On the night that I was informed that my mum only had a few hours to live, we were about to play several hours of music on a Facebook live. There was some synchronicity to this – not because my mum did bad DJ sets comprising funky house and disco on FB (she tried to use the platform but technology was not her best friend) – but that most of my memories around mum, and dad for that matter, are also bound up in music-related moments. They loved big bands and spinning records when I was growing up, their sideboard was full of very good vinyl from the 1960s and 78rpms from a previous era, the house was always full of tunes, of all genres, we were always in the car on Sundays when the UK Top 40 was on and listened and sang along together, we travelled the north dancing – often to live bands – at competitions, our holidays were always a mix of dancing and watching live music, both my sister and myself were always, and I shockingly only realise this now, provided with the necessary funds to buy as much recorded music as we wanted, we’d spend most Saturday nights down the dance hall down the street where we lived, once my sister moved out and took her Osmonds records with her, mum, dad and me would swap and share music, and they tolerated my late 1970s-early 1980s efforts to get them into a load of bands that they no doubt thought were a right pile of shit, then in her late 50s mum decided to learn the guitar, bought a Strat and played the blues, and even in later life I’d talk to my mum, over a glass of Baileys, about her terrible choice of crooners and she’d insist on still playing them to me, and me listening while she went and made us both a bacon sandwich. When my mum died a year ago, the music only temporarily stopped playing. In my heart, there was a mournful, sustained note bowed on a cello. Yet it did not last long. My mum danced to a merry tune that put a big smile on my face, and even though she is absent, her music is still there, singing away.
I hope that all those who have had dealt with or are currently dealing with pandemic-related restrictions placed on funerals, care home visits and gatherings, and have lost people during lockdown are able to cope with the serious impact of recent events on bereavement and the grieving process, and have the support and understanding of friends and family to get them through these tough times. It is difficult, but do talk to others about how you are feeling. There are large amounts of people going through similar events, and, while it might not be apparent, there is a huge appetite for listening to and being there for each other right now. It’s a cliché to insert this here but if that help is not at hand, please do seek support from the likes of Cruse, Mind and The Samaritans.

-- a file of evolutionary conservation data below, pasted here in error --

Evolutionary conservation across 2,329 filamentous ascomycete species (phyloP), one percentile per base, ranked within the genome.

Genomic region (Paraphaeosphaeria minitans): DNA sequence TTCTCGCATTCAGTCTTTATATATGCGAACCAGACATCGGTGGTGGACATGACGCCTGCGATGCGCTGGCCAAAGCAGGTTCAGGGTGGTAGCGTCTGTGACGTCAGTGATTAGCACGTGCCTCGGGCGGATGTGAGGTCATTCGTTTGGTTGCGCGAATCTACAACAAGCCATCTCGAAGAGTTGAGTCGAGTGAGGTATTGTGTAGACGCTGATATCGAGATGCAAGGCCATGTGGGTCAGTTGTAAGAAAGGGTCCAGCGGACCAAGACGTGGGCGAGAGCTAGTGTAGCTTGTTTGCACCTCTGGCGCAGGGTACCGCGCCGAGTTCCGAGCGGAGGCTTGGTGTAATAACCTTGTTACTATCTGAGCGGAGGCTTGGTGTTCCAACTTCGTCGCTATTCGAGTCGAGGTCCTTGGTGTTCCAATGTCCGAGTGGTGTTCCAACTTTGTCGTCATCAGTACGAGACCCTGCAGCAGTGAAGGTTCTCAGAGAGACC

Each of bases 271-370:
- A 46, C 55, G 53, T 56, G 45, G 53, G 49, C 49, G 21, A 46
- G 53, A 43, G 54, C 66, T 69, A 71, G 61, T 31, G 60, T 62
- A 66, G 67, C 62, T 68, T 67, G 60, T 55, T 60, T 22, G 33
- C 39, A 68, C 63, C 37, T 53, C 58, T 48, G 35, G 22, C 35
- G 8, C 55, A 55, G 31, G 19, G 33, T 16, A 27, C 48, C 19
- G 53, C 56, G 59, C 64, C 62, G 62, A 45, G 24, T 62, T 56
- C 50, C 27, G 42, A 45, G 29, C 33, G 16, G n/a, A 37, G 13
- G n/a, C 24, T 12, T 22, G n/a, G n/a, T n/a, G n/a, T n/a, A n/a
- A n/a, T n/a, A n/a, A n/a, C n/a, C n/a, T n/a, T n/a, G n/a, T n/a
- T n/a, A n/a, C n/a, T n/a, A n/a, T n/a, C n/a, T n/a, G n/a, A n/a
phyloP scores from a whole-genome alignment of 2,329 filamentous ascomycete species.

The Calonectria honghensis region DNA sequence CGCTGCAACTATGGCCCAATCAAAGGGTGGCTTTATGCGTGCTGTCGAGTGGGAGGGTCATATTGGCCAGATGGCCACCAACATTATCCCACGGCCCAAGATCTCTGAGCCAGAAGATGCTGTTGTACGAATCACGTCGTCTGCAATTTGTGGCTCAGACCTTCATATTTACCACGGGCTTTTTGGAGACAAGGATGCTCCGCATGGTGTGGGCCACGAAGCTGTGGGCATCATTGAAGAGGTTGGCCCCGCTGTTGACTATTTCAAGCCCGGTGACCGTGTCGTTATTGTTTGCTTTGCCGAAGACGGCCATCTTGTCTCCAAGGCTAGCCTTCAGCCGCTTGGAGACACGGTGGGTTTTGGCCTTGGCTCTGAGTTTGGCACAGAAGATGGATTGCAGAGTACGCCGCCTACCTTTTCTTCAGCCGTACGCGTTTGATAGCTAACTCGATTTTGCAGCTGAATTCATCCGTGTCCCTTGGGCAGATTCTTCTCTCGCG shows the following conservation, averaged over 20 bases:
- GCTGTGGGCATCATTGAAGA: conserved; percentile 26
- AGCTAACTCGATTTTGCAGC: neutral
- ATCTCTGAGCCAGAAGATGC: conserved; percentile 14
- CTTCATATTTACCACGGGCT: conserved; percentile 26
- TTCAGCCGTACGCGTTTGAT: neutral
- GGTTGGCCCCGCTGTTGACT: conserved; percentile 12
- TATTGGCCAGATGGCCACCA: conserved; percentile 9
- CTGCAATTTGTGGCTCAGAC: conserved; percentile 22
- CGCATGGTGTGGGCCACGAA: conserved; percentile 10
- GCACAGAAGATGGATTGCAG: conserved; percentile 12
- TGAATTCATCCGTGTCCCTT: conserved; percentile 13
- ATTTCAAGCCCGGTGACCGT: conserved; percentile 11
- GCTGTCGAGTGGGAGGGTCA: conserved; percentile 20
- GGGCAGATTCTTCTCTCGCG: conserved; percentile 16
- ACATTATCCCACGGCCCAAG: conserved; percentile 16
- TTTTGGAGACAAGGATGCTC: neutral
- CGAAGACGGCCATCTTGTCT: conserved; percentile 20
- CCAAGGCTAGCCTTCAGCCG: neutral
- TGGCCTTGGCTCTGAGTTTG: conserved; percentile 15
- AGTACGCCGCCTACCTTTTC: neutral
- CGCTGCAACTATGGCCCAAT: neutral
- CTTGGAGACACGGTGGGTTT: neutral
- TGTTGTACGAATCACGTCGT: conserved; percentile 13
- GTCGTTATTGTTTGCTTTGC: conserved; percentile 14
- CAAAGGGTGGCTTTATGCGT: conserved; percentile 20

I read an article in February on the London Review of Books blog that was incredibly useful to me, personally. It is called Grief, Interrupted and is written by Jude Wanga. Jude writes powerfully about loss, funerals, the process of mourning not being complete and the nature of ‘complicated grief’. Jude quite rightly posits that what many of us are experiencing is post traumatic stress disorder. She explains, “Post traumatic stress disorder occurs when the brain can’t process a traumatic event into memory. Rather than fading with time, it remains current and live. Think of a record playing. When it’s running as it should, a song finishes and the needle plays to the next song and on to the end of the record. With PTSD, the needle is stuck, skipping and scratching, the song unable to finish.”
Read Jude’s article, it may help you as it did me. We are not alone.
So it is a year since my dear old mum died. I miss her incredibly. I often wake up thinking that I’ll nip round and see her. This is no more surprising to me than her death. I would still have missed her in the same way had my grief not been interrupted in such an unfathomable manner, which is part of the problem really, I suppose. Today there will be music, a lot of music, and I hope to raise a glass of some sickly Irish cream liqueur, in the hope that the memories remain but that this devastatingly repetitive song gets closer to running towards its fade out grooves.